Client Fears

Having just weathered a year of pandemic shocks, it is not surprising that clients now fear the new normal unknowns. Many wonder how to incorporate protocols to protect the health of their employees. Other concerns center around questions of survival in the new environment.

  • Omid Zerah, partner and head of the litigation practice at Weinberg Zareh Malkin Price, says; “Our clients are as anxious about safety and health, as anyone else. But we are a business law firm, and that means clients also fear that years of business effort and sacrifice may end in failure due to the Pandemic.”
  • Jim Landau, partner at McCarthy Fingar, concentrates his practice in commercial litigation, cannabis law and appeals. “My clients’ number one fear is that they won’t be able to stay in business. As an advisor, I try to take a pragmatic approach and assure them that we are helping them to reach their goals in the least amount of time and at the lowest cost possible”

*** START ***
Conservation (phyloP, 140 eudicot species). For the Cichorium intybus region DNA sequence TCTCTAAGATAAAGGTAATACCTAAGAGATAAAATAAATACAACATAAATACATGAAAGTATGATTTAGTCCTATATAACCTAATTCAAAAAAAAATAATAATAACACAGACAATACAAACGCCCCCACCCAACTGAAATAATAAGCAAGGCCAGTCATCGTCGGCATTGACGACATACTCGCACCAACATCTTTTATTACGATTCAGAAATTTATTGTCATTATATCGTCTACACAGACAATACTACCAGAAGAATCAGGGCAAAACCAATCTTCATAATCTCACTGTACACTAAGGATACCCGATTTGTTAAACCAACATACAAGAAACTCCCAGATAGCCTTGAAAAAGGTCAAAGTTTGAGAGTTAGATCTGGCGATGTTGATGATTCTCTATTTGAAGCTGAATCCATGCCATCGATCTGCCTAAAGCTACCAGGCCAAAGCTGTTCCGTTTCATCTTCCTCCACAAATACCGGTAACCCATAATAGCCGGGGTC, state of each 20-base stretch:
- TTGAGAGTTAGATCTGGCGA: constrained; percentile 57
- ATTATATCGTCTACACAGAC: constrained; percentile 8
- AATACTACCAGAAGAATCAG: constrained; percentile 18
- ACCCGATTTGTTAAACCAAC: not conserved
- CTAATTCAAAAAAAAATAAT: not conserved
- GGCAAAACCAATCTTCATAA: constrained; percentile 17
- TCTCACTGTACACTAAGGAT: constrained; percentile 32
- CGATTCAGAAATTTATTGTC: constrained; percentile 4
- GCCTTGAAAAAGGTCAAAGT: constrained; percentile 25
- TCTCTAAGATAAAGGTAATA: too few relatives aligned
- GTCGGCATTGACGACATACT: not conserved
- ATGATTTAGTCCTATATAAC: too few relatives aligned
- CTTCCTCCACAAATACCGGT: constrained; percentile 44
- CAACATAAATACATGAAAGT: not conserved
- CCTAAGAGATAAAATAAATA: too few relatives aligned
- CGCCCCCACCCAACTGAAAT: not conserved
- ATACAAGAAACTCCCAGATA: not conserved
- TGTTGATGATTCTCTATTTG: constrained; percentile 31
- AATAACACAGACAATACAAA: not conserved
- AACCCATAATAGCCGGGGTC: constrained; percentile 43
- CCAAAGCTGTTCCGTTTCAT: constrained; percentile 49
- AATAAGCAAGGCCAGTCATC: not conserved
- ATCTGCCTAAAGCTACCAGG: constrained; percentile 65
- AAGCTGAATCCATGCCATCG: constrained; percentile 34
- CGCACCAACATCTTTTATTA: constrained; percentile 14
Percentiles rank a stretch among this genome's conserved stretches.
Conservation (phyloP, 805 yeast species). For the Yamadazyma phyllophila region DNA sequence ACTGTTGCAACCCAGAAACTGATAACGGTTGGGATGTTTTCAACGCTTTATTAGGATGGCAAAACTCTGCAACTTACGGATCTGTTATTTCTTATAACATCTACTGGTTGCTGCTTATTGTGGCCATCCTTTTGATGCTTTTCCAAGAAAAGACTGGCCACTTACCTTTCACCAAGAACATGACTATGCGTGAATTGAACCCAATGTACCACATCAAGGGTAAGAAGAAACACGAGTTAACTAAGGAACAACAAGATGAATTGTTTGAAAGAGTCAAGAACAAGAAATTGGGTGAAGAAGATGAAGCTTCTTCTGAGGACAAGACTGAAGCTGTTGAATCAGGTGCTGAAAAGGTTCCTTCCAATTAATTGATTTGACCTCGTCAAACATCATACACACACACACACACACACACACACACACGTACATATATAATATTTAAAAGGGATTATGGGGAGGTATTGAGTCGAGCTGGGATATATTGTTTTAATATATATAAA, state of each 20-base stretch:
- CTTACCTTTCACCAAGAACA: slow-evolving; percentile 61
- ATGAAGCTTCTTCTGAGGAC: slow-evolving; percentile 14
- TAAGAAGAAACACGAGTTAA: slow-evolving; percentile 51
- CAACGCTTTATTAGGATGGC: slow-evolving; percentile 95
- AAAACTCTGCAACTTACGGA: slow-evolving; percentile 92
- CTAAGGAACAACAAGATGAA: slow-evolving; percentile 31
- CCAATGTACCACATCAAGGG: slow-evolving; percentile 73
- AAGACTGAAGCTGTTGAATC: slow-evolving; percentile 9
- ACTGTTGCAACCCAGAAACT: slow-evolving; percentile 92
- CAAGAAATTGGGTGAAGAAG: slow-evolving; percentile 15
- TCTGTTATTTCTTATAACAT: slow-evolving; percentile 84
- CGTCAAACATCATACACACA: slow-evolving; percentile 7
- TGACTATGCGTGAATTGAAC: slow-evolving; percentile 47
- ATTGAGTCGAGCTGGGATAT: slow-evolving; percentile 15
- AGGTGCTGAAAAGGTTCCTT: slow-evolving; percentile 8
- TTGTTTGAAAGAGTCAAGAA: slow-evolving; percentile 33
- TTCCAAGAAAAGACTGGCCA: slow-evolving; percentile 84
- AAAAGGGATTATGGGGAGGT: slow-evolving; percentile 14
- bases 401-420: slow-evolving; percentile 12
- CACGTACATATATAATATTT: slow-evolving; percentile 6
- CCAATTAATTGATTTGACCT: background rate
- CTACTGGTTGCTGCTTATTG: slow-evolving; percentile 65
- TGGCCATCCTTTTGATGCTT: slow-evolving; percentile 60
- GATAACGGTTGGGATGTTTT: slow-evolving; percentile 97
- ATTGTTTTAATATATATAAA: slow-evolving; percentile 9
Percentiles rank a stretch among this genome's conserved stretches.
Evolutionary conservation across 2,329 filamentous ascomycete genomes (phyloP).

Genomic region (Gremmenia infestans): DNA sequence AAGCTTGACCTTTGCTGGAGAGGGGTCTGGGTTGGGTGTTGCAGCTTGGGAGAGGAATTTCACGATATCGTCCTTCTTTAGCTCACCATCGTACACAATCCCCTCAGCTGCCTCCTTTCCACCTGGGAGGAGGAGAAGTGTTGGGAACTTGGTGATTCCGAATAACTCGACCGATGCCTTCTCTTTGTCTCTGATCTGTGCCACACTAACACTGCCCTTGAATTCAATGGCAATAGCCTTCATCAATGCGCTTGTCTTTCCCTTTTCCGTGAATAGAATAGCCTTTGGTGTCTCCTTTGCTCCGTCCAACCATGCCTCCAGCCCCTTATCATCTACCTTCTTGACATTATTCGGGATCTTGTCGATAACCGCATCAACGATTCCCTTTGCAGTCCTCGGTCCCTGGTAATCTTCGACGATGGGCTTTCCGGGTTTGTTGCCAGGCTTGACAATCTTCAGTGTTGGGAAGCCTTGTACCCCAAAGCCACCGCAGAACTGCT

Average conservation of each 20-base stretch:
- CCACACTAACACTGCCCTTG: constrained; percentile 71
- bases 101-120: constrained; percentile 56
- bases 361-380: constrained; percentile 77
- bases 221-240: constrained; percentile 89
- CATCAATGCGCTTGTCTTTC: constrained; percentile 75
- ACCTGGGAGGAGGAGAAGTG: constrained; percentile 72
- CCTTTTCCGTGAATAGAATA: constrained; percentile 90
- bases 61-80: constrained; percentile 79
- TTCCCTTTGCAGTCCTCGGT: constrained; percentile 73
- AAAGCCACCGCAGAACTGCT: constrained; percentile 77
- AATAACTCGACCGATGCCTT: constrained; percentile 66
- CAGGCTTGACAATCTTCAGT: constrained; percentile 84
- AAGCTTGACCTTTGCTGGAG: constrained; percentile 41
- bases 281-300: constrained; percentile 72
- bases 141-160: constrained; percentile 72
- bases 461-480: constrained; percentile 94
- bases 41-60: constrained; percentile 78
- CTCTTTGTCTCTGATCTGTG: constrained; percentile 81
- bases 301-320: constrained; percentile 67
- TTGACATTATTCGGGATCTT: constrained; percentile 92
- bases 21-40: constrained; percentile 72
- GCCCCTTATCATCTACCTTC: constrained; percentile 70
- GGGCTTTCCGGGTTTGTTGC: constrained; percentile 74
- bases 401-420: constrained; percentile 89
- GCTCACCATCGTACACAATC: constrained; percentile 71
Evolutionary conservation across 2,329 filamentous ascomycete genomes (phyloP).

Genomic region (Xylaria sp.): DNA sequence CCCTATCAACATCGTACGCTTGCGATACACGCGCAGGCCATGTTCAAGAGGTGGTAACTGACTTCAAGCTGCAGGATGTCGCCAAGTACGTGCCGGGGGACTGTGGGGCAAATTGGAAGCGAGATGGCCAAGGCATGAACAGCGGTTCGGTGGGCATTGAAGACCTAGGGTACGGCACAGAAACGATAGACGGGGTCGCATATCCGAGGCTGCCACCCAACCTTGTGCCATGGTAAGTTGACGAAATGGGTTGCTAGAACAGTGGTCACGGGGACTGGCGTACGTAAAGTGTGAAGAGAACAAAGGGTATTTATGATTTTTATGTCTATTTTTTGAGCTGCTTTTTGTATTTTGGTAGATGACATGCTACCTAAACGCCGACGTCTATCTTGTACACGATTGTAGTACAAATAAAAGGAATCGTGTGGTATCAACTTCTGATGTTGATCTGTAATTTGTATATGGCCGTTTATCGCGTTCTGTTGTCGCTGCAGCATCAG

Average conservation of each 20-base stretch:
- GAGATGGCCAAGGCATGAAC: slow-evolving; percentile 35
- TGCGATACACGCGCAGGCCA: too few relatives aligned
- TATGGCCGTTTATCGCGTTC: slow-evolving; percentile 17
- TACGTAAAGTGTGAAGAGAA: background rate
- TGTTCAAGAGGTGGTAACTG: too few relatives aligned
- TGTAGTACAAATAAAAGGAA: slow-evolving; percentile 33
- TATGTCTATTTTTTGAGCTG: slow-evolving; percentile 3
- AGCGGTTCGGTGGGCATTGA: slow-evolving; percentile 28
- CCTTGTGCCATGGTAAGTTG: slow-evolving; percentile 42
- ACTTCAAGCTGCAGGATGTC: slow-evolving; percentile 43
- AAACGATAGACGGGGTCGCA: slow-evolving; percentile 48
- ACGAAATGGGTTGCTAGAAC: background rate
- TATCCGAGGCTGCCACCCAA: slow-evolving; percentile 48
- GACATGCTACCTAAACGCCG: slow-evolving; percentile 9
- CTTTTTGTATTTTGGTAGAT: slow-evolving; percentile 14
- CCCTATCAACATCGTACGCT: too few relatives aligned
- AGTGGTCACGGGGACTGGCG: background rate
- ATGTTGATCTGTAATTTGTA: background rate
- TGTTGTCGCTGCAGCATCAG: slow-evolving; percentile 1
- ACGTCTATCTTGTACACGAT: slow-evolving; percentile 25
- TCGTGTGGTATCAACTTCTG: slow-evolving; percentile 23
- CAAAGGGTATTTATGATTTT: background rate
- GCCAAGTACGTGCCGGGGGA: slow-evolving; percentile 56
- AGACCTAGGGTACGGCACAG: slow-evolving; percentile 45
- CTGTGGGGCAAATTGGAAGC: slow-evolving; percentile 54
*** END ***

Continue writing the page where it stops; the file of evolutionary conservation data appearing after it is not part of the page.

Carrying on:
• Amy Goldsmith says, “The number one fear among some clients relates to how to continue to grow their businesses in this new world. Clients who run brick and mortar businesses are hoping that the world will reopen and not close again.”

For matrimonial attorney, Alla Roytberg, Founder-Principal Attorney and Mediator, Good Law Firm, client worries are very basic. “Most of my clients, who are separating and divorcing couples, worry about being able to make a living, pay and receive child support and handle childcare/remote/in-person learning for the children if there is another COVID shutdown in the future.”